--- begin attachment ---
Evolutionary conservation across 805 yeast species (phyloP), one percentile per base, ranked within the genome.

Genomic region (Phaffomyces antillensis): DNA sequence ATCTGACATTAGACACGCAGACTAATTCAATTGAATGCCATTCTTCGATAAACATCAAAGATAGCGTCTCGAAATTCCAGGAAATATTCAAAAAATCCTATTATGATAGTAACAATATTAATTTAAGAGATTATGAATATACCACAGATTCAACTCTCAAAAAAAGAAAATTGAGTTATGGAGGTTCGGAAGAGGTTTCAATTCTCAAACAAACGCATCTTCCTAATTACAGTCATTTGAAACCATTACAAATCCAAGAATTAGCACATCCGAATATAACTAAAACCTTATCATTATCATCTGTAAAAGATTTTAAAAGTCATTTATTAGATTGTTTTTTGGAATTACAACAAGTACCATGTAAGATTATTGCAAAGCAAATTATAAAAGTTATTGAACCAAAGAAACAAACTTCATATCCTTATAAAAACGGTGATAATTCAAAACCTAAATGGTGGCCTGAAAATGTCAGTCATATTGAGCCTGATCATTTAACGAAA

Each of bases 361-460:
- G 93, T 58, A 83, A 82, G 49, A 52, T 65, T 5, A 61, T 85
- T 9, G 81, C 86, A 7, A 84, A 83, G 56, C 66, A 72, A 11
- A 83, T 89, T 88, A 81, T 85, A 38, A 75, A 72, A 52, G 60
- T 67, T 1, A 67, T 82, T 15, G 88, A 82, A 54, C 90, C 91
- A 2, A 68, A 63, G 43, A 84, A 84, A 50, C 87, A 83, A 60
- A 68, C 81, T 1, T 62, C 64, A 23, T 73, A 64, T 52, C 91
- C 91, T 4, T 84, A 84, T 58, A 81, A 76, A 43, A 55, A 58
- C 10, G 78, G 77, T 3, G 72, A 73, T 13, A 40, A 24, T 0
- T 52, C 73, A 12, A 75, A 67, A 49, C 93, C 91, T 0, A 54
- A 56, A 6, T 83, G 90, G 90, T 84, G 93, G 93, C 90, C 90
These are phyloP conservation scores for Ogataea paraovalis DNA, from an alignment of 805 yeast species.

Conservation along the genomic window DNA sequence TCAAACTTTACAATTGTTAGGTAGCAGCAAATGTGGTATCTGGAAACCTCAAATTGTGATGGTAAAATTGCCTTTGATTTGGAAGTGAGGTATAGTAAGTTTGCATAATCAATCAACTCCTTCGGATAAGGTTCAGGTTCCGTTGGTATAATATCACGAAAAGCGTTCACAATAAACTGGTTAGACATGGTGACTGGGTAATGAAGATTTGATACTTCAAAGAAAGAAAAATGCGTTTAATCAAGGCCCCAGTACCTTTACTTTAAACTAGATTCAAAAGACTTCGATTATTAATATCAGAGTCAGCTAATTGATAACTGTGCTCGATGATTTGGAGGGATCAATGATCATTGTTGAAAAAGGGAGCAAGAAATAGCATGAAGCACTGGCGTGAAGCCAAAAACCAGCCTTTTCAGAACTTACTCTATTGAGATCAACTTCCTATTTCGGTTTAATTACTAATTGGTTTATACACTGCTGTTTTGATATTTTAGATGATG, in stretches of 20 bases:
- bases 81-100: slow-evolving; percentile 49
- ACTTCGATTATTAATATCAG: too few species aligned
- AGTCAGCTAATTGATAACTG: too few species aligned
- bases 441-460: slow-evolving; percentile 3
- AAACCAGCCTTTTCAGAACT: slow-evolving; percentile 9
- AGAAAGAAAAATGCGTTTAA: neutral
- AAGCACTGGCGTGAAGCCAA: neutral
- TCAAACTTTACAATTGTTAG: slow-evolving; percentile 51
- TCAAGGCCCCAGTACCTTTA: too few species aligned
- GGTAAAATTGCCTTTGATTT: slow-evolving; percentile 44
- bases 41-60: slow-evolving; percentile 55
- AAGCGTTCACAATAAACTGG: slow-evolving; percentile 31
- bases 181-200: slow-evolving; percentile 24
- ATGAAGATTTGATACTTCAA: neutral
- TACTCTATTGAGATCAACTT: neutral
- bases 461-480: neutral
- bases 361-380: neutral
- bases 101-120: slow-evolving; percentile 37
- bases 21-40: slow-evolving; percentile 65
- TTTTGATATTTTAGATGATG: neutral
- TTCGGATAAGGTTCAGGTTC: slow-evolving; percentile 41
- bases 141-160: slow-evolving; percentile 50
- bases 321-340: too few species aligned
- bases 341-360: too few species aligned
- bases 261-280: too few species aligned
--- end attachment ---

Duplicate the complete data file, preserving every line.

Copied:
Evolutionary conservation across 805 yeast species (phyloP), one percentile per base, ranked within the genome.

Genomic region (Phaffomyces antillensis): DNA sequence ATCTGACATTAGACACGCAGACTAATTCAATTGAATGCCATTCTTCGATAAACATCAAAGATAGCGTCTCGAAATTCCAGGAAATATTCAAAAAATCCTATTATGATAGTAACAATATTAATTTAAGAGATTATGAATATACCACAGATTCAACTCTCAAAAAAAGAAAATTGAGTTATGGAGGTTCGGAAGAGGTTTCAATTCTCAAACAAACGCATCTTCCTAATTACAGTCATTTGAAACCATTACAAATCCAAGAATTAGCACATCCGAATATAACTAAAACCTTATCATTATCATCTGTAAAAGATTTTAAAAGTCATTTATTAGATTGTTTTTTGGAATTACAACAAGTACCATGTAAGATTATTGCAAAGCAAATTATAAAAGTTATTGAACCAAAGAAACAAACTTCATATCCTTATAAAAACGGTGATAATTCAAAACCTAAATGGTGGCCTGAAAATGTCAGTCATATTGAGCCTGATCATTTAACGAAA

Each of bases 361-460:
- G 93, T 58, A 83, A 82, G 49, A 52, T 65, T 5, A 61, T 85
- T 9, G 81, C 86, A 7, A 84, A 83, G 56, C 66, A 72, A 11
- A 83, T 89, T 88, A 81, T 85, A 38, A 75, A 72, A 52, G 60
- T 67, T 1, A 67, T 82, T 15, G 88, A 82, A 54, C 90, C 91
- A 2, A 68, A 63, G 43, A 84, A 84, A 50, C 87, A 83, A 60
- A 68, C 81, T 1, T 62, C 64, A 23, T 73, A 64, T 52, C 91
- C 91, T 4, T 84, A 84, T 58, A 81, A 76, A 43, A 55, A 58
- C 10, G 78, G 77, T 3, G 72, A 73, T 13, A 40, A 24, T 0
- T 52, C 73, A 12, A 75, A 67, A 49, C 93, C 91, T 0, A 54
- A 56, A 6, T 83, G 90, G 90, T 84, G 93, G 93, C 90, C 90
These are phyloP conservation scores for Ogataea paraovalis DNA, from an alignment of 805 yeast species.

Conservation along the genomic window DNA sequence TCAAACTTTACAATTGTTAGGTAGCAGCAAATGTGGTATCTGGAAACCTCAAATTGTGATGGTAAAATTGCCTTTGATTTGGAAGTGAGGTATAGTAAGTTTGCATAATCAATCAACTCCTTCGGATAAGGTTCAGGTTCCGTTGGTATAATATCACGAAAAGCGTTCACAATAAACTGGTTAGACATGGTGACTGGGTAATGAAGATTTGATACTTCAAAGAAAGAAAAATGCGTTTAATCAAGGCCCCAGTACCTTTACTTTAAACTAGATTCAAAAGACTTCGATTATTAATATCAGAGTCAGCTAATTGATAACTGTGCTCGATGATTTGGAGGGATCAATGATCATTGTTGAAAAAGGGAGCAAGAAATAGCATGAAGCACTGGCGTGAAGCCAAAAACCAGCCTTTTCAGAACTTACTCTATTGAGATCAACTTCCTATTTCGGTTTAATTACTAATTGGTTTATACACTGCTGTTTTGATATTTTAGATGATG, in stretches of 20 bases:
- bases 81-100: slow-evolving; percentile 49
- ACTTCGATTATTAATATCAG: too few species aligned
- AGTCAGCTAATTGATAACTG: too few species aligned
- bases 441-460: slow-evolving; percentile 3
- AAACCAGCCTTTTCAGAACT: slow-evolving; percentile 9
- AGAAAGAAAAATGCGTTTAA: neutral
- AAGCACTGGCGTGAAGCCAA: neutral
- TCAAACTTTACAATTGTTAG: slow-evolving; percentile 51
- TCAAGGCCCCAGTACCTTTA: too few species aligned
- GGTAAAATTGCCTTTGATTT: slow-evolving; percentile 44
- bases 41-60: slow-evolving; percentile 55
- AAGCGTTCACAATAAACTGG: slow-evolving; percentile 31
- bases 181-200: slow-evolving; percentile 24
- ATGAAGATTTGATACTTCAA: neutral
- TACTCTATTGAGATCAACTT: neutral
- bases 461-480: neutral
- bases 361-380: neutral
- bases 101-120: slow-evolving; percentile 37
- bases 21-40: slow-evolving; percentile 65
- TTTTGATATTTTAGATGATG: neutral
- TTCGGATAAGGTTCAGGTTC: slow-evolving; percentile 41
- bases 141-160: slow-evolving; percentile 50
- bases 321-340: too few species aligned
- bases 341-360: too few species aligned
- bases 261-280: too few species aligned